Our reader rescue story this week is about Sophie, a so-called “mean” dog. Luckily, her foster mom figured out that she was actually a very sweet dog, and helped her find a furever home. We hope you enjoy reading Sophie’s story as much as we did.
If you are the pet parent of a rescued dog, we want to share your story, too! For information about submitting your story, click here.
Considered Mean to Kids, Sophie is Owner-Surrendered
By Susie Mahoney
I had a Golden Retriever named Zeke who was a trained therapy dog. Zeke accompanied me each day to my job as an elementary school counselor from when he was 3 months old until he died at age 6.
When he was about 4 years old, we decided we really needed to add another Golden to the family and definitely wanted to rescue our new friend. However, we did not want a puppy. (One time dealing with a puppy was enough for us.)
We did our research, and found a Golden from the local prison dog-training program, but we also put our names on the list of prospective parents with Golden Retriever Rescue in Nebraska (GRRIN) just to keep our options open.
Before long, we were given the opportunity to meet a female purebred Golden named Sophie from GRRIN.
Sophie had been left at the local humane society about two hours from us. The family that relinquished her said she was “mean” to their kids. Goldens don’t do well in pounds and shelters because of their overwhelming need to be around people and activity. Because Sophie had been labeled as a “mean” dog, no one had adopted her yet.
Before long, GRRIN was contacted to see if they could take Sophie. She was placed with a foster family that specialized in dealing with aggressive dogs. Within two weeks, the foster mom, Cheryl, knew that this dog was far from mean, and actually was an absolute dream.
We met Sophie at a park in a nearby town. It was love at first sight. We brought Zeke to meet her, and being the gentleman he was, he accepted her immediately.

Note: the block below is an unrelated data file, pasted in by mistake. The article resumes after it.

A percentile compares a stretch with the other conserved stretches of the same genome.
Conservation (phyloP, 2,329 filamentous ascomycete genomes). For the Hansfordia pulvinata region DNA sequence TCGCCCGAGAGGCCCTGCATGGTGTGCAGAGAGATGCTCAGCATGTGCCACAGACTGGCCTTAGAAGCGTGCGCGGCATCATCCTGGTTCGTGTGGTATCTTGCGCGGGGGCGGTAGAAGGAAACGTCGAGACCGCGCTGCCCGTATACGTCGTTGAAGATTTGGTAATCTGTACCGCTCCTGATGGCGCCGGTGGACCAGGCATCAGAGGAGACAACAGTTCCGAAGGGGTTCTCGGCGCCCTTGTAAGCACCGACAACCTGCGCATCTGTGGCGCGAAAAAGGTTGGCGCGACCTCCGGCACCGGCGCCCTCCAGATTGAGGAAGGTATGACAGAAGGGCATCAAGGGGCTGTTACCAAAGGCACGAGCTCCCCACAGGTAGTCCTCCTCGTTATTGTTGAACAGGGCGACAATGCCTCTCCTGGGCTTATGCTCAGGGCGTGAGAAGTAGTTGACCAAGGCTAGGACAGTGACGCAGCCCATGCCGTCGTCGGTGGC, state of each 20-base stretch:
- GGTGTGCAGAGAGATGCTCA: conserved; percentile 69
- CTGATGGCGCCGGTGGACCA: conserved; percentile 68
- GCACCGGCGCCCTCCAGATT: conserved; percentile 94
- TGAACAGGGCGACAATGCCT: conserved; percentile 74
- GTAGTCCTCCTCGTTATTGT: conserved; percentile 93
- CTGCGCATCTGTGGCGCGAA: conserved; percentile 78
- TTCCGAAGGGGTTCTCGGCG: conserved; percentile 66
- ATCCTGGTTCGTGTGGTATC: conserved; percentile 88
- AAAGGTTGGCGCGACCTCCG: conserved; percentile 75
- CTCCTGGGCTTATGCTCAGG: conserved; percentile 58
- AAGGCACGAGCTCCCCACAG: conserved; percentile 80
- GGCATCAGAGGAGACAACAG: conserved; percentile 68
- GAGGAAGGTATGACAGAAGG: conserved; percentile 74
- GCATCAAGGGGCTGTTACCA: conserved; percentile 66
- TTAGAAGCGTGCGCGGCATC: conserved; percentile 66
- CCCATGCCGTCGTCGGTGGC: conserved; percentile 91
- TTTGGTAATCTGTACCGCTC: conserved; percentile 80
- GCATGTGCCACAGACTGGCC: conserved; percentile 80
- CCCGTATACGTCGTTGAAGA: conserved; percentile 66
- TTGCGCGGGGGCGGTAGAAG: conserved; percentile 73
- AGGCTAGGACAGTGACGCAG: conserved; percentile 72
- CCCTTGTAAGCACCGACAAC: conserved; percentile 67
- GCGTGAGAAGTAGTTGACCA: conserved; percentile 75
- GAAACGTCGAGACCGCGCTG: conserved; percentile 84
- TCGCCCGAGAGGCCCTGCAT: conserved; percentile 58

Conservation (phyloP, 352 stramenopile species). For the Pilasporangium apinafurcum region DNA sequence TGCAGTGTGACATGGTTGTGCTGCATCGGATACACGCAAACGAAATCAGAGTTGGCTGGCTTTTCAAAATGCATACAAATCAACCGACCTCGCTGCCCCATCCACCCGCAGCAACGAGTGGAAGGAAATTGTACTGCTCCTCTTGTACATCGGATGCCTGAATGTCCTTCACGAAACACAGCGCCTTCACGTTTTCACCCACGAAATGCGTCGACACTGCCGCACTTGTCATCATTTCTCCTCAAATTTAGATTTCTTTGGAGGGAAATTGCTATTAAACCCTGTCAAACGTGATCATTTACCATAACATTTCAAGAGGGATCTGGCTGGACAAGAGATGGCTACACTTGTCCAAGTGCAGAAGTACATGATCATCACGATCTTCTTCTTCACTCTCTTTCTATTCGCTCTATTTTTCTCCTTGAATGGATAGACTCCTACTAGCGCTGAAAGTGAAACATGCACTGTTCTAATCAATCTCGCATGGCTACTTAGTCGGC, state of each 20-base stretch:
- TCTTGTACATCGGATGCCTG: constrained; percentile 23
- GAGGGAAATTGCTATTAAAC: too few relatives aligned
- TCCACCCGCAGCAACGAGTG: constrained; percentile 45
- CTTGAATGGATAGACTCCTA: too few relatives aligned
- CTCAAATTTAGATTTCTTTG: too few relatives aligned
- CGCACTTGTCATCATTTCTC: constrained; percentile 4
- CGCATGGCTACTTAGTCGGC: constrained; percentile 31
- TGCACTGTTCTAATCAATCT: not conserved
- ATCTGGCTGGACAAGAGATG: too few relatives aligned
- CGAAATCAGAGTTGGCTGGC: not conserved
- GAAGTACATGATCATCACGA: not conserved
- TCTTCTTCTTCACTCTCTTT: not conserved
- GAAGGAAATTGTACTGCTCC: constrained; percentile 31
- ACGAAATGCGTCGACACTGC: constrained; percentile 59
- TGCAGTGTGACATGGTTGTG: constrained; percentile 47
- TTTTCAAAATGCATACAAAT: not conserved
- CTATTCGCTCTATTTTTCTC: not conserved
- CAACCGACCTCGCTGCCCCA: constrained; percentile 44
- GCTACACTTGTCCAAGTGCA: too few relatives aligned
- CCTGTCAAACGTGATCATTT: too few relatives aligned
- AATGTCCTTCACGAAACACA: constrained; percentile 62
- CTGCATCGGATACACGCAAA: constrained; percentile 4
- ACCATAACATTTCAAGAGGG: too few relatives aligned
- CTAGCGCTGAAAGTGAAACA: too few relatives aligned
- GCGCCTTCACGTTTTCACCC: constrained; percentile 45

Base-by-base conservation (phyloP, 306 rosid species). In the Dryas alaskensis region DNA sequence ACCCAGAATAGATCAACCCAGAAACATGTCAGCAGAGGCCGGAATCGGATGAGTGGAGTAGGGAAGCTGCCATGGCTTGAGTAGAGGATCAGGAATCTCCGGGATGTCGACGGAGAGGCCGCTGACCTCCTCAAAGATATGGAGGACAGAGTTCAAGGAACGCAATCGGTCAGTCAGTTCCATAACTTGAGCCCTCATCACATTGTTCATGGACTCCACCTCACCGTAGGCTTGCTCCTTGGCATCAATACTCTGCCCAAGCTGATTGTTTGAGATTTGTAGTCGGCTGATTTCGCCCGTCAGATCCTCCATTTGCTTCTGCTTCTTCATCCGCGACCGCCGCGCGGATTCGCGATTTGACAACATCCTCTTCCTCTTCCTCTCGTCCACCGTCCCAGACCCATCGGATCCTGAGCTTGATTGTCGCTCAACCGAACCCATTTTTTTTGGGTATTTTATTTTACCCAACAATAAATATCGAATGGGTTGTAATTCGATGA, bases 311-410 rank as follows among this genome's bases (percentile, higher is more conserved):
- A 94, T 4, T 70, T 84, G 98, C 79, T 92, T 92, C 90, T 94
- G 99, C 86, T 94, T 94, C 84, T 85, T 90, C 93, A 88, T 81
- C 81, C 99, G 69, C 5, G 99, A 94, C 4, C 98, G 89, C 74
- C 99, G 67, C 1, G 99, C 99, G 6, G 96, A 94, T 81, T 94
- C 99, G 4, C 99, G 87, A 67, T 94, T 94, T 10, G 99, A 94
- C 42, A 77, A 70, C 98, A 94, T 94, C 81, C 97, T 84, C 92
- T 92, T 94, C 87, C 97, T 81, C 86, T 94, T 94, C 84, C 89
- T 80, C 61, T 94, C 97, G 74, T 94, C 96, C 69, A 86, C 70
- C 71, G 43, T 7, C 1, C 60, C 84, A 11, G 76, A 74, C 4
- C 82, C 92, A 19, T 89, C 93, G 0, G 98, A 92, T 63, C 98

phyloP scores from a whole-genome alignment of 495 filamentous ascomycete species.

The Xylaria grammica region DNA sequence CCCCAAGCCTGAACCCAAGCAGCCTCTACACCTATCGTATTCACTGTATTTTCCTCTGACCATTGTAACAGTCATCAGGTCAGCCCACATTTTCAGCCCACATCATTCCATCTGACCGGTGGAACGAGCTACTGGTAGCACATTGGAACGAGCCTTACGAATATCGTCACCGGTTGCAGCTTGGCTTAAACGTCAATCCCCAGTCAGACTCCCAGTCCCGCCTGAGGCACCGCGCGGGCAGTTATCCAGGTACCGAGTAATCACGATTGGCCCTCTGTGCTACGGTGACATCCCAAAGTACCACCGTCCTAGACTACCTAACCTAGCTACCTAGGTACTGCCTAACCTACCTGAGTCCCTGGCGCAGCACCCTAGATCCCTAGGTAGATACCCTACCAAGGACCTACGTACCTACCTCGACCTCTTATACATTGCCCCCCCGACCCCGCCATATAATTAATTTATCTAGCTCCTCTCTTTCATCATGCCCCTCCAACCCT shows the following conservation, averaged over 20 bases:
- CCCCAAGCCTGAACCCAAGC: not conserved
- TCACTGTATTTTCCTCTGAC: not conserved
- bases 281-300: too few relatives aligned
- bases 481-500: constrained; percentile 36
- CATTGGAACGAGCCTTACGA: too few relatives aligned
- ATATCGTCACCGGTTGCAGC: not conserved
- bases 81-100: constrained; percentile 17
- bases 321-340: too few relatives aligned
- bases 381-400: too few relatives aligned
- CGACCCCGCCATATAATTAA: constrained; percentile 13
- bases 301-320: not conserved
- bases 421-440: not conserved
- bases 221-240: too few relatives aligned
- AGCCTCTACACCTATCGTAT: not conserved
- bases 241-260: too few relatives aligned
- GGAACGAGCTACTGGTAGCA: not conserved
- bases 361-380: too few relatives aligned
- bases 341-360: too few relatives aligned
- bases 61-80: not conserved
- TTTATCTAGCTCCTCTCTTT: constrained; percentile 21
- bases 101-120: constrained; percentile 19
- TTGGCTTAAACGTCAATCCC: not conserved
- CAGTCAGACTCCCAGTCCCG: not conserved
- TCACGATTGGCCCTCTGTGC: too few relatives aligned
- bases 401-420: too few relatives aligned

Within a week, Sophie came home with us. I started training her immediately to be a therapy dog. Sophie was feisty and full of energy, and every bit of a clown. Then, a strange thing happened. The very same month that Sophie completed her testing for Good Canine Citizen and Domestic-pup Therapy Dog certification, Zeke developed cancer and had to have his front right leg amputated. Sophie got to come to school and fill in for Zeke while he was recuperating at home. After a month or so, he returned to school, which made me so happy because Sophie was a handful!
A couple of months later, sadly, the cancer that was not supposed to spread did. Cancer had filled Zeke’s lungs, and it was only a couple of weeks until we made that tough decision to send him over the Rainbow Bridge.
Sophie was our lifesaver. What would I have done when Zeke died if I hadn’t had Sophie to take his spot at school? What would we have done at home with no dog to love? But what was I going to do with this hyper girl at school?
Even though we worried, it was Sophie who helped hundreds of kids, adults and my family heal from the heartache of losing Zeke. Sophie became a mature, calm dog about two weeks after Zeke died. I thought it was my imagination until four different staff members at my school mentioned how they’d noticed a change in Sophie. I don’t know how she knew it was time to grow up, but she did.
This is Sophie’s fourth year at school. She is a wonder with the students at Randolph Elementary. She listens to reluctant readers work on their fluency, snuggles up to kids with tears, helps students calm down when they’re upset and fills up the hearts of many. So this forgotten dog that was “mean” to kids has proven that dog ownership is not a right, but a privilege – a privilege we need to take seriously in our work with responsible training.
Now, Sophie has her job cut out for her in training her new brother, Hank – another Golden, another rescue and another story…